Joe Biden's COVID plan is out, and we are here to break down what it might mean for colleges and the people who live, work, and teach in them. "National Strategy for the COVID-19 Response and Pandemic Preparedness" ( "Billions in Aid Head to Colleges" ( "COVID-19: The Biden-Harris Plan to Beat COVID"" ( Episode Transcript: 
February 08, 2021
New Variants, Old Protocols
This week, we talk new COVID variants--which are far more contagious--and schools that aren't updating their protocols to address these new challenges. "Still going to the grocery store? With new virus variants spreading, it’s probably time to stop": "What you can do to avoid the new COVID variant right now": "Emerging Coronavirus variants may pose challenges to vaccines": Transcript:
January 31, 2021
New Year, New U.S.
We're back! We kick off the new season by taking stock of the state of the pandemic--and higher ed--at the start of the Biden administration. "Joe Biden to speed release of COVID-19 vaccines upon taking office" "Biden's Choice for Education Secretary": Transcript:
January 25, 2021
Season 2 Teaser
Residential Spread will be back with our first full episode of season two next week. For now, enjoy this brief teaser, in which we offer resolutions for the show and for ourselves.  Transcript:
January 19, 2021
"Final Exam"
In our first season finale, we give higher ed their final exam. To help us, we welcome Benjy Renton (@bhrenton). Benjy tells us how he went from a student in a cancelled study abroad program to one of the foremost experts in COVID-19 and higher education, what schools did right (and wrong) in the fall, and how they can re-think definitions of success in the spring.  A brief fact-check: two days after we recorded this episode, the New York Times updated its campus COVID case number to 324,000, and even more people connected to the White House tested positive. "College COVID Outbreak Watchlist" "Where We Stand with COVID-19--November 13" "Benjy Renton '21 Garners National Recognition for Contact Tracing the White House" Transcript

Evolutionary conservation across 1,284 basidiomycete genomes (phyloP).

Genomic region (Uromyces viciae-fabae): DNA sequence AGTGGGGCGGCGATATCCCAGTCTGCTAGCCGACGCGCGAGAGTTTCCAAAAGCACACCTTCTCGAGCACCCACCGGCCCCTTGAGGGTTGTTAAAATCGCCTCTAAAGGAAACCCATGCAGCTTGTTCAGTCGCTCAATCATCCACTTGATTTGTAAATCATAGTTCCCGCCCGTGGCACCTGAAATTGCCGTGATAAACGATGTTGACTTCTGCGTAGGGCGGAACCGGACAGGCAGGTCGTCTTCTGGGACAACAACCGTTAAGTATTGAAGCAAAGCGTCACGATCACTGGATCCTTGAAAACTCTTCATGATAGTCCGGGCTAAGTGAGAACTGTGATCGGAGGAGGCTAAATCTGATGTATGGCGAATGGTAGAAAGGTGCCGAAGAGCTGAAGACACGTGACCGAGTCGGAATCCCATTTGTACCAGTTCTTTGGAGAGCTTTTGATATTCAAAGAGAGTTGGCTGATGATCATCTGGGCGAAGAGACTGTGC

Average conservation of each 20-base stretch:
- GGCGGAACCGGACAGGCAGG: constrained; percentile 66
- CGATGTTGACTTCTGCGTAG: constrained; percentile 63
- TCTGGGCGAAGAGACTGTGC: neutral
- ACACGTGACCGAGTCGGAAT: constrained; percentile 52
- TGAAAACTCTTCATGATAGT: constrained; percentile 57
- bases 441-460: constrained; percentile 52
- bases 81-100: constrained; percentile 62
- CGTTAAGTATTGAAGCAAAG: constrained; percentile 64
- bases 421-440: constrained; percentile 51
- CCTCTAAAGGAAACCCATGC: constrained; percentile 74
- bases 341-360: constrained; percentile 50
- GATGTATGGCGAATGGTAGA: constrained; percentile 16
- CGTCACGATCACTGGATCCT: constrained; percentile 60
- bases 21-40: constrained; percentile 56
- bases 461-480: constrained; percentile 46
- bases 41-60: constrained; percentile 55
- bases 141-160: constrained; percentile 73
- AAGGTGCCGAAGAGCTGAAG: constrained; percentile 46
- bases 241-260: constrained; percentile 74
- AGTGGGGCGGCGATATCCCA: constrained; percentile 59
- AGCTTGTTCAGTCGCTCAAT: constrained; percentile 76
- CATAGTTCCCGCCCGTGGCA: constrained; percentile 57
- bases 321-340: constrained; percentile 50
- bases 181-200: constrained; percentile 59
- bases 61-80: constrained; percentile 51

November 30, 2020
Viral Influencers
Colleges are increasingly using social media “stars” to advertise the “college experience” and build their brands. But what happens when they get COVID on campus? "What Happens When College Social Media Influencers Get COVID?" "Welcome the COVID Influencer" "Big Influencers on Campus" "Colleges are Hiring Students as COVID Safety Influencers" "Now Influencers are Throwing Parties at Colleges Across the Country" Transcript
November 23, 2020
Dashboard Confessional
This week, we are joined by Mark Sample, associate professor and chair of Digital Studies at Davidson College. Mark helps us better understand the purpose of the now-ubiquitous COVID-19 dashboard. Do these dashboards give you an important snapshot of the state of the pandemic on your college campus or in your state? Or are they simply the "Best Deception"? "A Tool to Inform Too Often Confuses" We Rate COVID Dashboards "Mission Control: A History of the Urban Dashboard" "Behind Georgia's COVID-19 Dashboard Disaster" Episode Transcript
November 16, 2020
Data-Driven Decisions